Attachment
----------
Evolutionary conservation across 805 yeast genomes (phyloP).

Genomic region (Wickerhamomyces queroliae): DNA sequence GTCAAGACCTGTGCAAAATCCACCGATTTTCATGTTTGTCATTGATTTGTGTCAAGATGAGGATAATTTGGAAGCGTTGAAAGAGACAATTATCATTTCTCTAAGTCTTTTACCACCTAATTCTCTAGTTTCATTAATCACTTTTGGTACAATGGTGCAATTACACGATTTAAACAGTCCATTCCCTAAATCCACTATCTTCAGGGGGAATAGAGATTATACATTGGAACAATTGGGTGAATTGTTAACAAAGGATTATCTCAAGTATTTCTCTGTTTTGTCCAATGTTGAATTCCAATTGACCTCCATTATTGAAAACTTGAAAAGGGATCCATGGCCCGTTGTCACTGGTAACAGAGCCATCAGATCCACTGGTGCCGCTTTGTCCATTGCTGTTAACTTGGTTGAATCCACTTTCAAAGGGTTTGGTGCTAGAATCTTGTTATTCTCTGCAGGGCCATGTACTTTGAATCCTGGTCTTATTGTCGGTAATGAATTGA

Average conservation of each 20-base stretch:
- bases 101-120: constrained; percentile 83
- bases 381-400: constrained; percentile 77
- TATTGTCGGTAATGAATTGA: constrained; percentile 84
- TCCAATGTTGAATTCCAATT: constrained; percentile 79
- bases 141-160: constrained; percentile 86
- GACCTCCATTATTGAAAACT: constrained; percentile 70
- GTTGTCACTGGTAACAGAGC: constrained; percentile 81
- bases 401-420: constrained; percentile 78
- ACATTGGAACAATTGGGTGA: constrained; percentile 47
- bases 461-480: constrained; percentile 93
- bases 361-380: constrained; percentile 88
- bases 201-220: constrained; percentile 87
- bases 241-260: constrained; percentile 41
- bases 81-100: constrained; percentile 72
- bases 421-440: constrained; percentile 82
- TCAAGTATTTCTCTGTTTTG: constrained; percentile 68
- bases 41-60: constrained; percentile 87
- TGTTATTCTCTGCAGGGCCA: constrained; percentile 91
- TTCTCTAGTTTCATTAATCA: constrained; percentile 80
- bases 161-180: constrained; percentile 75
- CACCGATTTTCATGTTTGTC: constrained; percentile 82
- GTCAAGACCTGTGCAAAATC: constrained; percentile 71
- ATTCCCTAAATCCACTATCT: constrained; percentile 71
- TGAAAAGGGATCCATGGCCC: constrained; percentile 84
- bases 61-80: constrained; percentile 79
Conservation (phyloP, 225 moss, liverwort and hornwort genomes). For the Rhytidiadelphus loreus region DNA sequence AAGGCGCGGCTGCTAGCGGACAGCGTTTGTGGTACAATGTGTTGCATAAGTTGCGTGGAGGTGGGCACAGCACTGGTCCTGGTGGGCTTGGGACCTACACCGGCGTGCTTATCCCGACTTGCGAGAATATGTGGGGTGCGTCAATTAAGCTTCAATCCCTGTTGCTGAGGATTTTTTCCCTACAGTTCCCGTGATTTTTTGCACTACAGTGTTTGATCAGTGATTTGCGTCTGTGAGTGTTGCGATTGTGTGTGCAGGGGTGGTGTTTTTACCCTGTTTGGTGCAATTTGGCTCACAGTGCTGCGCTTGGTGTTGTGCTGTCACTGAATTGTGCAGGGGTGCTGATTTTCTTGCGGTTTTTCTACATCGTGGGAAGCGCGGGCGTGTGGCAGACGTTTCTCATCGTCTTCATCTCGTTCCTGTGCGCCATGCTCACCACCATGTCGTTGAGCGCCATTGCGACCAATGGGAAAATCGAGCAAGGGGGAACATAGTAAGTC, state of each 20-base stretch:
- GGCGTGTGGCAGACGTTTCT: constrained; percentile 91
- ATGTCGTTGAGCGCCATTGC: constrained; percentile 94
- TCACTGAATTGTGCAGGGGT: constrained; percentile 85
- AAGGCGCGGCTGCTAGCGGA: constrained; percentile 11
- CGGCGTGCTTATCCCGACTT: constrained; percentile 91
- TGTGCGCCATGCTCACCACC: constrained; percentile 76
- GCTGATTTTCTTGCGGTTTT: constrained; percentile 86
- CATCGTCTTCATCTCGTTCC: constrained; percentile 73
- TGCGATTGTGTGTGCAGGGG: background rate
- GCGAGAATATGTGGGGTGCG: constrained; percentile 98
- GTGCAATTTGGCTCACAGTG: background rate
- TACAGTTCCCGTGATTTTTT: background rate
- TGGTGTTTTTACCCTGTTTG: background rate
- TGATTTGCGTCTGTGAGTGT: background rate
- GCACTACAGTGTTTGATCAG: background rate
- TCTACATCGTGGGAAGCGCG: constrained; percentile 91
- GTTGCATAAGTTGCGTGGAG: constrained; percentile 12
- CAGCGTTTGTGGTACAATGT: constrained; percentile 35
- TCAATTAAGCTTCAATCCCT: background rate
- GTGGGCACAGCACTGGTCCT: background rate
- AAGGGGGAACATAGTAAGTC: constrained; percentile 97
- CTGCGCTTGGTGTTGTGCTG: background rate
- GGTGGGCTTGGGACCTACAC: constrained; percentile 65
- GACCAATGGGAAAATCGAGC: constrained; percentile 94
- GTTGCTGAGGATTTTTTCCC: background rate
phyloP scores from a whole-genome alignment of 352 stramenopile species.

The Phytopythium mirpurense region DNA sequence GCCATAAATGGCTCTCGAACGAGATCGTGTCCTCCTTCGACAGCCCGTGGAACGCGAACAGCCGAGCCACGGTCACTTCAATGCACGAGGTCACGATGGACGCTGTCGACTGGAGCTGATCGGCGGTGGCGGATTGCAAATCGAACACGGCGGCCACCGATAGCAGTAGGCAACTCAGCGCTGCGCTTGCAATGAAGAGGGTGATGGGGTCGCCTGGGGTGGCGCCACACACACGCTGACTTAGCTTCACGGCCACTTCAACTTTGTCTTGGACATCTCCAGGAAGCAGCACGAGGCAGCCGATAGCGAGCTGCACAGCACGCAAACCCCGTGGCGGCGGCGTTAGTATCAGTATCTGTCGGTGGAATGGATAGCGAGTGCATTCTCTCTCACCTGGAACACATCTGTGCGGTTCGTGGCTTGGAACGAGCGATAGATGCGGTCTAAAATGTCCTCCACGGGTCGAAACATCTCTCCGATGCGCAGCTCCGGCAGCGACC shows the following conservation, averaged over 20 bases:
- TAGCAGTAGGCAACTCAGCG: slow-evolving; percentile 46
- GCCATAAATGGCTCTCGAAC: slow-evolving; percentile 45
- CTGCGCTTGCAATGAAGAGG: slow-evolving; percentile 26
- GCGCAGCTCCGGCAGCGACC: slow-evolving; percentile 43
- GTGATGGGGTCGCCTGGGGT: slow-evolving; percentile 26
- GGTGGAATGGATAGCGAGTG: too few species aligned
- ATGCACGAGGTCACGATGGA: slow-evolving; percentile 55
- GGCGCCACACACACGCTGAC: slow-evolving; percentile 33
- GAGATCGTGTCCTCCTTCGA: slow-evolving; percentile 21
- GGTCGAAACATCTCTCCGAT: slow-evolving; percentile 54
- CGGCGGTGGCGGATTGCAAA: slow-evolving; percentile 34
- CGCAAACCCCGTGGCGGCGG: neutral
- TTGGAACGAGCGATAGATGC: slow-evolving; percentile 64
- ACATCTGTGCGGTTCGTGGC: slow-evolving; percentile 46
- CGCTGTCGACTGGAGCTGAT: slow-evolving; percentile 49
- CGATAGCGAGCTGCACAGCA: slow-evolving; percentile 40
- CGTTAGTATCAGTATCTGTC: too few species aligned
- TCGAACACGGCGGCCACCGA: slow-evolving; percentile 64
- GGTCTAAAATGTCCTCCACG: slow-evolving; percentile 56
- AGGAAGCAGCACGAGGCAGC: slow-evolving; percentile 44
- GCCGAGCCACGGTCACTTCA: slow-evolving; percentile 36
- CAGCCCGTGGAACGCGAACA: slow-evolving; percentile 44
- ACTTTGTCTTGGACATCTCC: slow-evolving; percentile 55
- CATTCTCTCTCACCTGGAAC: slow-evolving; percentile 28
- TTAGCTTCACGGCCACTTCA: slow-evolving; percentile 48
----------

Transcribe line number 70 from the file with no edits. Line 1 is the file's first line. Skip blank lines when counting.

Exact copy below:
- ACATCTGTGCGGTTCGTGGC: slow-evolving; percentile 46